Taxonomic Rank of Rodents

Rodents have the following taxonomic rank;

They belong to the animal kingdom (animalia)

The Chordata Phylum

The class of Mammalia

The super order Euarchontoglires

The order Rodentia.

The order is then divided into the following sub orders and families to categorise each rodent.

Just click on each family to find out more about the rodents in that particular family. If you want to find a particular rodent then use the search tool in the top right hand corner.


rodentsCtenodactylidae: They are Comb Rats or Gundis who are found in Africa. There five species in the family and were first discovered by scientists in 1774.

Diatomyidae: Are represented by one living species, the rest are extinct. They are characterised by having cheek teeth with four roots part from the first.

rodent factsBathyergidae: They are mole rats otherwise known as the blesmols and are burrowing rodents.


rodentHystricidae: They are old world porcupines that are known for their spiny coverings. They differ from new world porcupines which belong to the family Erethizontidae.

Petromuridae: The only living genus is the Dassie Rat otherwise known as the Rock Rat.

rodentThryonomyidae: Known as Cane Rats which are found in sub-saharan Africa.


rodentsErethizontidae: The New World Porcupines are different from Old world porcupines as they are much larger. They live throughout North America and some areas of South America.

nature of rodentsChinchillidae: Consisiting of Chinichillas, Viscachas and other extinct relatives, they are found throughout south and west South America.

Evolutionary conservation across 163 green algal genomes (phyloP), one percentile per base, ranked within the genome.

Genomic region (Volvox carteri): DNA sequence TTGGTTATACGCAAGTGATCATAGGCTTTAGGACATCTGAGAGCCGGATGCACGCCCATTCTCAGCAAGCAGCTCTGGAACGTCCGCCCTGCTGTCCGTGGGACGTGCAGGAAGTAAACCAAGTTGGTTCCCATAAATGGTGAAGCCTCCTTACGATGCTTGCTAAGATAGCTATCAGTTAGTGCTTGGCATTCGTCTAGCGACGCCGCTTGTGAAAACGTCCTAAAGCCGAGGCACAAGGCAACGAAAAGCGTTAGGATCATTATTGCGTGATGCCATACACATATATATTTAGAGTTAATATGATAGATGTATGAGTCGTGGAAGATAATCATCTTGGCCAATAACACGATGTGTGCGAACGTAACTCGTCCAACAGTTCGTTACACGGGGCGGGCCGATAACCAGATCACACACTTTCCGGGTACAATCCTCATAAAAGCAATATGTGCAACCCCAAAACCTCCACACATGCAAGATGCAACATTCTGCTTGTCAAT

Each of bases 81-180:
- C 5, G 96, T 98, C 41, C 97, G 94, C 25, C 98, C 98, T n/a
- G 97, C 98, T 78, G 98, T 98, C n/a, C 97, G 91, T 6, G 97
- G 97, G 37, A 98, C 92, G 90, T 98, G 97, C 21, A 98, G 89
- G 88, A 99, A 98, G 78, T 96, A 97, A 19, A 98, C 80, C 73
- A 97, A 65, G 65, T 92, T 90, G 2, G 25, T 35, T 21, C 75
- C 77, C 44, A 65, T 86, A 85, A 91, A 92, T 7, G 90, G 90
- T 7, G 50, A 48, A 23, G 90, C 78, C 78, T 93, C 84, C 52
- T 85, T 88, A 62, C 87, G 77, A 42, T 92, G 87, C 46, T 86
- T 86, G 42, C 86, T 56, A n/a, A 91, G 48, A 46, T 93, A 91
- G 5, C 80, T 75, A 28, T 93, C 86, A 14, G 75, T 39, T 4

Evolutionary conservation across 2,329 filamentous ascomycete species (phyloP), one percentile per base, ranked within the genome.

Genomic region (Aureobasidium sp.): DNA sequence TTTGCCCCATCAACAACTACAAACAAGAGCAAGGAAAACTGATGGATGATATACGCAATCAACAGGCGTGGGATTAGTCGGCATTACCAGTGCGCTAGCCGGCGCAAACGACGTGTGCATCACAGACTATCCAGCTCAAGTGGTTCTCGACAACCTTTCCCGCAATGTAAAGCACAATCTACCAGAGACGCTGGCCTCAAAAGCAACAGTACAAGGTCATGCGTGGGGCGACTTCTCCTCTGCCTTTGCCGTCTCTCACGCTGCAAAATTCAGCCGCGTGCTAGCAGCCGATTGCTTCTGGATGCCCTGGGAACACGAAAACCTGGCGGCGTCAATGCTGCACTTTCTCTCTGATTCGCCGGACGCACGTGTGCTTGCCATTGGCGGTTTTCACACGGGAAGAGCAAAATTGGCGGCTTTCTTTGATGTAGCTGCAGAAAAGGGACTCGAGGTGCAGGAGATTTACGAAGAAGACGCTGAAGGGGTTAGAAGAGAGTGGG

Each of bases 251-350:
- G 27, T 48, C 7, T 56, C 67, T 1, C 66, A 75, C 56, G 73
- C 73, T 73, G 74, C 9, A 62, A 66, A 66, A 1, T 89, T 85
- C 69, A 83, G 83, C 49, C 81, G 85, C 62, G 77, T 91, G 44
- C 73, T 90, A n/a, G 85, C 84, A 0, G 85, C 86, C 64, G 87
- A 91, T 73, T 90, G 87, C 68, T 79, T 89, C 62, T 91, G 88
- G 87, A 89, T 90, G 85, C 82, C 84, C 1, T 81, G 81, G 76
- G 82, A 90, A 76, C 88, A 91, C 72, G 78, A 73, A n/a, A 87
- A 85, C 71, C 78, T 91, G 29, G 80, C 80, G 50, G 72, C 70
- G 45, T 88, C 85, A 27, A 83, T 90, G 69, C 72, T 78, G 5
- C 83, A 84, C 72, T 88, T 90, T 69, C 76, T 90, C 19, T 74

Dinomyidae: They have only one living species, the rest are now extinct. They have the largest rodents known and ranked.

Caviidae: Native to South America, they contain rodents such as wild and domestic guinea pigs and the Capybara.

Dasyproctidae: Containing acouchis and agoutis, the rodents in this family are native to South America, are herbivores and will reside in burrows.

Cuniculidae: Found throughout Central and South America, the Paca is the only member of this family.

Ctenomyidae: The Tuco-tuco is the only rodent of this family, of which there are 60 species, and are known for their ‘tuc-tuc’ sound that they make. They are found in parts of South America.

Octodontidae: Found in South West South America, they are medium sized rodents and are known for the pattern of their teeth which resembles the figure 8. The best known is the Degu.

Abrocomidae: Chinchiliones or Chinchilla Rats are found in this family and are different from Chinchillas. They are found in the Andes in South America.

Echimyidae: This family contains the Neotropical Spiny Rats which are found throughout South and Central America.

Capromyidae: This family contains the Hutia which are found throughout the Caribbean Islands.

Heptaxodontidae: This is the family of the Giant Hutia which are now extinct. They were known as very large rodents.